We illustrate Silq and its benefits on Grover’s algorithm, a widely known quantum
search algorithm. For a given function \(f \colon \{-2^{n-1},...,2^{n-1}-1\}
\to \{0,1\}\) from n-bit integers to booleans, it finds the input $w^\star$ for
which $f(w^\star)=1$. For simplicity, we only discuss the case where $w^\star$
is unique, i.e., where $f(v)=0$ for all $v \neq w^\star$.

We first show the implementation, and then walk through its key features.

### Comparison to Circuits

For readers familiar with quantum circuits, we next show a possible
implementation of `grover`

in terms of circuits. While it does not follow the
standard presentation of Grover’s algorithm, it implements the same behavior. To
avoid notational clutter, the circuit’s wires are unnamed.

### Generic Parameter and Classical Types

The first argument of `grover`

is a *generic parameter* `n`

, used to parametrize
the input length of `f`

. It has type `!ℕ`

, which indicates classical natural
numbers of arbitrary size. Here, annotation `!`

indicates `n`

is classically
known, i.e., it is in a basis state (not in superposition), and we can
manipulate it classically.

Silq requires generic parameters to be classical, allowing their use in
parameterizing types. While Silq supports quantum values of the fixed-size
quantum integer types `int[n]`

(containing n-bit integers) and `uint[n]`

(containing n-bit unsigned integers), it disallows quantum values of type `ℤ`

(containing all integers) or `ℕ`

(containing all natural numbers), as the latter
require a dynamic-length representation.

Note the function body also requires `n`

to be classical. Otherwise, we could
not determine the number of loop iterations without measuring `nIterations`

,
which would collapse the state. Further, the parameter `f`

is also annotated as
classical. This enables us to use `f`

liberally, i.e., like a normal variable on
a classical computer. Concretely, we can call `f`

multiple times as well as
silently drop it from the context at the end of `grover`

.

### Qfree Functions

The type of `f`

is annotated as `qfree`

which indicates `f`

neither introduces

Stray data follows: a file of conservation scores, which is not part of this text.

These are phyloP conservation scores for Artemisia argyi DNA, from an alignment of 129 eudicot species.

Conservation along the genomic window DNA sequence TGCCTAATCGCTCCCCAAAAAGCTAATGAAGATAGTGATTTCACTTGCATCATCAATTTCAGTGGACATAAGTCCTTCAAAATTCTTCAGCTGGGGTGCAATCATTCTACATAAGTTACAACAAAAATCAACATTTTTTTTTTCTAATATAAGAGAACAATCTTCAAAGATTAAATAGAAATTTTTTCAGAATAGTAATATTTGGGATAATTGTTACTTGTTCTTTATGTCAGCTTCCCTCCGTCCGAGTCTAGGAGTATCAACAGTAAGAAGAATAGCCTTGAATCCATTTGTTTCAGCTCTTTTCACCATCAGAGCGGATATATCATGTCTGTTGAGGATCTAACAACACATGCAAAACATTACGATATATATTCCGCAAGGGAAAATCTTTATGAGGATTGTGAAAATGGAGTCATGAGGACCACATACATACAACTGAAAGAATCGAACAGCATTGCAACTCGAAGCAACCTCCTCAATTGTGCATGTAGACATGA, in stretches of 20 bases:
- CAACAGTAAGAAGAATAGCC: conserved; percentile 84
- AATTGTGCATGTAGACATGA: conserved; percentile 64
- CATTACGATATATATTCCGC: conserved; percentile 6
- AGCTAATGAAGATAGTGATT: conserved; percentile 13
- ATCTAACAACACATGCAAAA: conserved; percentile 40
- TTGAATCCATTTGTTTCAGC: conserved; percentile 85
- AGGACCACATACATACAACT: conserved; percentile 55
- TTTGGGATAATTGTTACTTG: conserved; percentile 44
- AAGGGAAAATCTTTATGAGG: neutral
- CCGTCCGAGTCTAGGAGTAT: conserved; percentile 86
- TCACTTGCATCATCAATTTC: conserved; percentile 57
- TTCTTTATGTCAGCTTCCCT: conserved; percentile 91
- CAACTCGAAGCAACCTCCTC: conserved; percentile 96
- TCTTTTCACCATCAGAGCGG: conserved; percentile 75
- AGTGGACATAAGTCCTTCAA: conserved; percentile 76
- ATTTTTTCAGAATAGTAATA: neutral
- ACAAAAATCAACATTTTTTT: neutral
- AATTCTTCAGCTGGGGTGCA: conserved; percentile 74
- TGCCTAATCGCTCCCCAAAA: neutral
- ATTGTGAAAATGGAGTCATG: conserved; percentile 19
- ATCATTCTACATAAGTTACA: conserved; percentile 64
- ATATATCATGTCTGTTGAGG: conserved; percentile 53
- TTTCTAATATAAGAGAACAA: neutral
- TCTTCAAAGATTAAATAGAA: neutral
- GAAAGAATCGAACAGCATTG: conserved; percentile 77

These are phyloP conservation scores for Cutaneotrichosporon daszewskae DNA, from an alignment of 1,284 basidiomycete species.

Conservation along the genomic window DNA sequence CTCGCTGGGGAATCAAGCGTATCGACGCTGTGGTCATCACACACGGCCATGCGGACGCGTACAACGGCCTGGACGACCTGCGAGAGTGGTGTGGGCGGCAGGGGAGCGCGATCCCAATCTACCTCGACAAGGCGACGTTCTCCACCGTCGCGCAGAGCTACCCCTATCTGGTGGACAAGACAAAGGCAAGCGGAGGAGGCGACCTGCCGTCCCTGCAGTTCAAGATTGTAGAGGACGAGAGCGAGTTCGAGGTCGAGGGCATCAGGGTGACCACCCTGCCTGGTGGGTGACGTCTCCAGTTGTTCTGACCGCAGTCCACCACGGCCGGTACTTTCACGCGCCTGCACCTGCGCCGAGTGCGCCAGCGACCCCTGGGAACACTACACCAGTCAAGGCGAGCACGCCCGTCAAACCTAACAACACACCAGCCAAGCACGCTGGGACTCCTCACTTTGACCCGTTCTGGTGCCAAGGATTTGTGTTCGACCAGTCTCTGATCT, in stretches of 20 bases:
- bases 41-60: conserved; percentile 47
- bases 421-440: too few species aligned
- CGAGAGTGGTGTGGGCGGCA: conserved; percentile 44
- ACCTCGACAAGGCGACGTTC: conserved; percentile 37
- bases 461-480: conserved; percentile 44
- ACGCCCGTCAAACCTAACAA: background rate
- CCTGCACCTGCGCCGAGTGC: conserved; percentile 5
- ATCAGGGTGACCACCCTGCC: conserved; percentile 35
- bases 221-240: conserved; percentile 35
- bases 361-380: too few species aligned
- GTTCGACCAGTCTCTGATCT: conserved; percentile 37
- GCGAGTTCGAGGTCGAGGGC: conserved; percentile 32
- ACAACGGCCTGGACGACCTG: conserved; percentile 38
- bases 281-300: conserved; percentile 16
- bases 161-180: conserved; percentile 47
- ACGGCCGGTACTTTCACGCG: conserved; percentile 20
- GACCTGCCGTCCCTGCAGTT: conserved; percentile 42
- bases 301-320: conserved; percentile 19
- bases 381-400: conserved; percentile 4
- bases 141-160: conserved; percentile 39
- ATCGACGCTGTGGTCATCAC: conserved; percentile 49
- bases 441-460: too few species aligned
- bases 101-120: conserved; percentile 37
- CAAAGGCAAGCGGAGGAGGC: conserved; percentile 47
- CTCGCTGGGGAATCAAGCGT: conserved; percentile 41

nor destroys superpositions. In particular, if `f`

takes as input a basis state,
then it will return a basis state. A good example of a `qfree`

function is the
bit-flip gate `X`

, which maps $\sum_{v=0}^1 \gamma_v \ket{v}$ to $\sum_{v=0}^1
\gamma_v \ket{1-v}$.

### Constant Parameters for Qfree Functions

Note that while `X`

is `qfree`

, it does not preserve its argument, i.e., it
consumes its input. In contrast, the argument of `f`

is annotated as `const`

,
indicating that `f`

preserves it.

Concretely, consider state \(\sum_v \gamma_v \varphi_v \ket{v}_\texttt{x}\)
where $\varphi_v$ captures the (possibly entangled) remainder of the state.
Then, running `y := f(x)`

on this state, where `f`

is `qfree`

, yields \(\sum_v
\gamma_v \varphi_v \otimes \ket{v}_\texttt{x} \otimes \ket{f(v)}_\texttt{y}\).
The resulting state preserves the original summand expressions and augments them
with an additional value $\ket{f(v)}_\texttt{y}$.

Function parameters not annotated as `const`

are not accessible after calling
the function, that is, the function *consumes* them. For example, `groverDiff`

consumes its argument (see top-right box in the above
code). Hence, the call in Line 8 consumes `cand`

,
transforms it, and writes the result into a new variable with the same name
`cand`

. Similarly, `measure`

in Line 10 consumes `cand`

by measuring it.

The state of the system after Line 1 is $\psi_1$, where $f$ and $n$ denote the
value of the variables. Next, Line 2 initializes variable `nIterations`

,
yielding state $\psi_2$.

### Superpositions

Lines 3-4 result in state $\psi_4$, where `cand`

holds the equal superposition
of all n-bit integers in \(\{-2^{n-1},...,2^{n-1}-1\}\). To this end, Line 4
updates the i-th bit of `cand`

by applying the Hadamard transform `H`

to it.

### Loops

The loop in Line 6 runs `nIterations`

times, which is only possible as the
latter is classical. Each loop iteration increases the coefficient of
$\ket{w^\star}$, thus increasing the probability of measuring $w^\star$ in the
end (Line 10). We now discuss the first loop iteration ($k=0$). It starts from
state $\psi_{6,0}$ which introduces variable `k`

. For convenience, it also
splits the superposition into $w^\star$ and all other values.

### Conditionals

Line 7 runs `phase(π)`

if `f(cand)`

returns true. As `phase(π)`

flips the sign
of coefficients, Line 7 changes the coefficient of $\ket{w^\star}$ from
$\frac{1}{\sqrt{2^n}}$ to $-\frac{1}{\sqrt{2^n}}$.

In the circuit shown previously, we physically realize this by
(i) evaluating `f(cand)`

using $U_f$, (ii) applying `phase(π)`

using a $Z$ gate,
and (iii) uncomputing `f(cand)`

using $U_f^\dagger$. Uncomputing `f(cand)`

is
critical, as we will discuss shortly.

### Grover’s Diffusion Operator

Completing the explanations of our example, Line 8 applies Grover’s diffusion
operator to `cand`

. `groverDiff`

increases the coefficient of solution
$w^\star$, obtaining \(\norm{\gamma_{w^\star}^+}>\norm{\frac{1}{\sqrt{2^n}}}\)
and decreases the coefficient of non-solutions $v \neq w^\star$, obtaining
\(\norm{\gamma_v^-}<\norm{\frac{1}{\sqrt{2^n}}}\). After one loop iteration,
this results in state $\psi_{8,0}$. Repeated iterations of the loop, Lines 6-9,
further increase the coefficient of $w^\star$, until it is approximately $1$.
Thus, measuring `cand`

in Line 10 returns $w^\star$ with high probability.